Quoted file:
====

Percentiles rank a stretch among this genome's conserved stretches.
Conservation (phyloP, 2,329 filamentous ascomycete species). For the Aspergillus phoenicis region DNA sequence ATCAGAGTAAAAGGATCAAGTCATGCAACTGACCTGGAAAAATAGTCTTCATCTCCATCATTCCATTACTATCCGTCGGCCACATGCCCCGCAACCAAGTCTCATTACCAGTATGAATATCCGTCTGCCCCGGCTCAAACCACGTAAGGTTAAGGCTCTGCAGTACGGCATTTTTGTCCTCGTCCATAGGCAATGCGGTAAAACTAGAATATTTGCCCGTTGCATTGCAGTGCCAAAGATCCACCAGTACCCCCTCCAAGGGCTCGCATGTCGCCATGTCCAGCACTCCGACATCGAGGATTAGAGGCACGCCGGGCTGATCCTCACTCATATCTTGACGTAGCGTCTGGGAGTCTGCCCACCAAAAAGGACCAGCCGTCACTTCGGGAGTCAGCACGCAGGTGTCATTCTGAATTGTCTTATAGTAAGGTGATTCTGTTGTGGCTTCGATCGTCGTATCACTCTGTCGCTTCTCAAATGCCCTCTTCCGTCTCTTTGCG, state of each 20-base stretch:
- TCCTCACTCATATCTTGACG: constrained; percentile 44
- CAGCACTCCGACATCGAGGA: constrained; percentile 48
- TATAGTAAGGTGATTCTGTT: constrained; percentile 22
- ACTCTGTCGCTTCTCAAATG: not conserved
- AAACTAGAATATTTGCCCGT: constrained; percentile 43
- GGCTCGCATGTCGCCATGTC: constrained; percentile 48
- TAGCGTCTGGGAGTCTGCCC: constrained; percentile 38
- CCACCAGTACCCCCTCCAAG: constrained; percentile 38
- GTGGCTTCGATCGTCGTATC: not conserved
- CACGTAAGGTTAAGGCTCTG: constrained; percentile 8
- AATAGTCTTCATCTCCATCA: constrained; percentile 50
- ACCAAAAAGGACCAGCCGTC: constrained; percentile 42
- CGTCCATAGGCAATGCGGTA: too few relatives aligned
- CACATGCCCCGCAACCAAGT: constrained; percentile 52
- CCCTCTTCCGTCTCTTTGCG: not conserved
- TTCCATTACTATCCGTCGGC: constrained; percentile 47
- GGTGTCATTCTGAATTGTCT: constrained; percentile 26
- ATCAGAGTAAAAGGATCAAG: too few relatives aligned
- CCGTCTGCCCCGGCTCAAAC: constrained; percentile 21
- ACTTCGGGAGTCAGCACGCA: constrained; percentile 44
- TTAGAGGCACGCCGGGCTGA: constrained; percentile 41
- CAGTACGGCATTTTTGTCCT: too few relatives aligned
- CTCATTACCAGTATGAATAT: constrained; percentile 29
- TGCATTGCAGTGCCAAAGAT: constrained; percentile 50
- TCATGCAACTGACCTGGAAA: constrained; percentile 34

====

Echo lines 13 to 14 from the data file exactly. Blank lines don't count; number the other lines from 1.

- AATAGTCTTCATCTCCATCA: constrained; percentile 50
- ACCAAAAAGGACCAGCCGTC: constrained; percentile 42